- Check your dosage. If you're taking multiple small doses of a medication per day, check with your doctor to see if you can take one larger dose or if there's a time-release version of the medication available. Example: your doctor might prescribe 40 mg of propranolol four times a day. You could ask if 160 mg of propranolol ER would be acceptable. If so, changing to it would be less expensive.
- Try generics. Not all generics work as well as brand name medications, but most do, so it's worth trying them. Some of them can save us a great deal of money.
- On brand name medications, check the company web sites for coupons and discount programs.
- On over-the-counter medications, try the store brands. Most of them work as well as the brand names, and the savings can be enormous.
Specialist care is another possible financial issue for those of us living with Migraine, cluster headaches, and other headache disorders. It's important to note what some of us learned the hard way — neurologists aren't necessarily Migraine and headache specialists, and Migraine and headache specialists aren't necessarily neurologists. There are specialists who treat nothing but headache disorders, participate in specific continuing education in the field, and truly understand Migraine and other headache disorders and how to treat us. It can seem expensive to seek treatment with these specialists, but is it really more expensive than going from uneducated doctor to uneducated doctor or living with failed medical care? I think not.
Some of us have to travel to see a specialist, so don't forget to allow for these expenses if you're budgeting or forecasting. Here are some tips for saving on travel:
- If you need to stay at a hotel, check with the doctor or clinic you're going to to see if they recommend or have special arrangements for patient rates with local hotels.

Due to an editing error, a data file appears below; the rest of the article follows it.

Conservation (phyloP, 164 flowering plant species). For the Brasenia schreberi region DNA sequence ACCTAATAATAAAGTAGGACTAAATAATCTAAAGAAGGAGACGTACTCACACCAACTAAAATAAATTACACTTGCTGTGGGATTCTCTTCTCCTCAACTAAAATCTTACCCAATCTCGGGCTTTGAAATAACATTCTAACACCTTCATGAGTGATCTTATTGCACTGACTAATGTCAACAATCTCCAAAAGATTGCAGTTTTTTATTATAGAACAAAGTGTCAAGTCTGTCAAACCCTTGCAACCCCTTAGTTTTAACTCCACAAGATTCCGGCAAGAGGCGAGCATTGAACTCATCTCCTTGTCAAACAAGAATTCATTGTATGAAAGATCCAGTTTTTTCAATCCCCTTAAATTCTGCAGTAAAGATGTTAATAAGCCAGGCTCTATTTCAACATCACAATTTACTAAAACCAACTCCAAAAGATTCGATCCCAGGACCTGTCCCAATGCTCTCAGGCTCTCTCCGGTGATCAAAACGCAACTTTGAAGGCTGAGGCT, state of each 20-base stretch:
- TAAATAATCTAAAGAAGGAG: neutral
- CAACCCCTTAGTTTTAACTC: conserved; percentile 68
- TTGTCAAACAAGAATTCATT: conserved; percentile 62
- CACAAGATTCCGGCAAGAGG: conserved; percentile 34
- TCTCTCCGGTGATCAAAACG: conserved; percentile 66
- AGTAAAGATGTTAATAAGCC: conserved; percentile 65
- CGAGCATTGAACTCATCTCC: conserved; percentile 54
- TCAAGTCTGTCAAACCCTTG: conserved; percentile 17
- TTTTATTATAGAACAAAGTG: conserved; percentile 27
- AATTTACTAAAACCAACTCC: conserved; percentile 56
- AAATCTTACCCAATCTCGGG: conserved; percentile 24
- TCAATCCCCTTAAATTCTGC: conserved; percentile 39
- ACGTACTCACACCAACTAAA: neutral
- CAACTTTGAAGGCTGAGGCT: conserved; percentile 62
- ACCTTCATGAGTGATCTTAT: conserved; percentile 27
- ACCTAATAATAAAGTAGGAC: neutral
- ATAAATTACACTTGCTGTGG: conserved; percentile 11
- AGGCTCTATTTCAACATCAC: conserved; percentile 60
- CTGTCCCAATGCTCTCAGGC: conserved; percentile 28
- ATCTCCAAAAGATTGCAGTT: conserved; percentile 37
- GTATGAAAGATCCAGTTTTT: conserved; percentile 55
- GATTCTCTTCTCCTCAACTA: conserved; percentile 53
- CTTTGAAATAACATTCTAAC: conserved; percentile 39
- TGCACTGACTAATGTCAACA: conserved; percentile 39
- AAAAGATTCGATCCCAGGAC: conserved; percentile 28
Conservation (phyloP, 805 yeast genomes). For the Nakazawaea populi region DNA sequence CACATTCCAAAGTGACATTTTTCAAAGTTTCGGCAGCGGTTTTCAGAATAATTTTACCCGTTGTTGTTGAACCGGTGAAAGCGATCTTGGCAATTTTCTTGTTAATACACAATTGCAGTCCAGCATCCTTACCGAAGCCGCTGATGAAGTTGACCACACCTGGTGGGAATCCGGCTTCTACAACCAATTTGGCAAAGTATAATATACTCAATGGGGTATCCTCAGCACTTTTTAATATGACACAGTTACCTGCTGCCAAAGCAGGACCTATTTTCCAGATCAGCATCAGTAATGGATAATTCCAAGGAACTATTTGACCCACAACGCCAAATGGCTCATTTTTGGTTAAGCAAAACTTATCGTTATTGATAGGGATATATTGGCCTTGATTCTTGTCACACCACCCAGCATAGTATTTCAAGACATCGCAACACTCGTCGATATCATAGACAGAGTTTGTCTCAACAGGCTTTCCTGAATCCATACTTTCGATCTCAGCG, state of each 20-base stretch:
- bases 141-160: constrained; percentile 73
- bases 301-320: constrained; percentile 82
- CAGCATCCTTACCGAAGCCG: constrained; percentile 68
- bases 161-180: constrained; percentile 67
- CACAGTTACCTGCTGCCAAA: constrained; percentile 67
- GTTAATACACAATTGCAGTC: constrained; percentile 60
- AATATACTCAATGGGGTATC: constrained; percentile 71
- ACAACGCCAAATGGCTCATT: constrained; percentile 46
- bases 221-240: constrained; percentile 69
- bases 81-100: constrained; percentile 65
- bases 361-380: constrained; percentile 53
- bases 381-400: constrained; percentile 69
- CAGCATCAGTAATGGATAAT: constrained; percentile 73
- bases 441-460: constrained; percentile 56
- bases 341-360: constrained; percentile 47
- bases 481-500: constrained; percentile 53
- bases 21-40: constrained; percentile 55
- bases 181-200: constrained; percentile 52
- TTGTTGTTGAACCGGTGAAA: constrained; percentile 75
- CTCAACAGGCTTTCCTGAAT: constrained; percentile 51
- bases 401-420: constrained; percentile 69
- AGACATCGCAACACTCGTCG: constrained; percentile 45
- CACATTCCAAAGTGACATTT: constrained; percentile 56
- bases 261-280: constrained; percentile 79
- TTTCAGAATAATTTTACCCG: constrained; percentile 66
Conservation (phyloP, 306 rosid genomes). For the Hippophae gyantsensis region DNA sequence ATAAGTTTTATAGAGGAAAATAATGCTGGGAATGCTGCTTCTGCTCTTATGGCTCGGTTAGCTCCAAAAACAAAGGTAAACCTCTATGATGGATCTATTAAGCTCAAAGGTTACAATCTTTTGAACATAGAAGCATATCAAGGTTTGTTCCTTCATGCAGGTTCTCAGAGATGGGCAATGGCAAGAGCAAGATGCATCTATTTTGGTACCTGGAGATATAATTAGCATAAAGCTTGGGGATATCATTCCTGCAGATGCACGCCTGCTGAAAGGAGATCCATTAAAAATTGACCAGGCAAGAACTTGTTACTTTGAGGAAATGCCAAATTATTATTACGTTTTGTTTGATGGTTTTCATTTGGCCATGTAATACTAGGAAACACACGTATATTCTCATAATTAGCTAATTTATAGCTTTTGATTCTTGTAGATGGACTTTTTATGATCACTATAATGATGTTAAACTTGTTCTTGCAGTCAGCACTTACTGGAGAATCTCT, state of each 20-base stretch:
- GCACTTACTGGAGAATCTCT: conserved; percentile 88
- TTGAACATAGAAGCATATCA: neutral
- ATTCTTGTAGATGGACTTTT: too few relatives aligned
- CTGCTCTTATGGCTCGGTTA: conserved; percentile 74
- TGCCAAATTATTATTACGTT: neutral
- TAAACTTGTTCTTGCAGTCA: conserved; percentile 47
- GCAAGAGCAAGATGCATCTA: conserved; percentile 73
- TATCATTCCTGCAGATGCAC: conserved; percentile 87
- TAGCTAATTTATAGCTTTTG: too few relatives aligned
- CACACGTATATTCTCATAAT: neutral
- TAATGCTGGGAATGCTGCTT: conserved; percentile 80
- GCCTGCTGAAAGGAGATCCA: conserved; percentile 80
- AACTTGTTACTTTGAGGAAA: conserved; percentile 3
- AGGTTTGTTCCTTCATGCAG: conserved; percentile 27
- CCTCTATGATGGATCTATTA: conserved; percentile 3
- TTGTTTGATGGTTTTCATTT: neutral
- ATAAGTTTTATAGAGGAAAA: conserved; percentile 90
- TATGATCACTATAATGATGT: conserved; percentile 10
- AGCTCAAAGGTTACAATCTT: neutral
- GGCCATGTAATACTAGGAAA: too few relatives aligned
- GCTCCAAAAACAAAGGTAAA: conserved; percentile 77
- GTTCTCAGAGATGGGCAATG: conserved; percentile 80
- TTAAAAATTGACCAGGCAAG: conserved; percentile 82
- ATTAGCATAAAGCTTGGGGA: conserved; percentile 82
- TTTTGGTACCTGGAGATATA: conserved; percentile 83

- If you're flying or even driving in and staying at a hotel, check with the doctor or clinic to see if they know of hotels that offer shuttle service that you can use to get to their offices. Even if you have a car at your disposal, sometimes the shuttle service is easier and less expensive than driving and parking.
- Check out hotel loyalty programs.
- If you're a AAA member, don't forget to check on AAA discounts on any of your travel expenses.
- Are you or your spouse 50 or over? If so, check out an AARP membership. It's just $16 per year, and the AARP rate on hotel rooms can usually save you that much on just one night at a hotel. They have other discounts that can come in handy while traveling too — restaurants, rental cars, and more.
Migraine, or any illness can cause us to have lots of unexpected expenses. Here are some that might or might not apply to you, but can be worth considering as you plan:
- child care
- housekeeping / maid service
- lawn care
- accounting / tax preparation
- household maintenance
- meals / meal preparation
The financial side of living with Migraine and other headache disorders will, unfortunately, never be easy. With some planning, sharing, and discussion, perhaps it can at least be a bit easier.
Now, it's your turn!
What have I missed?
What suggestions or solutions do you have?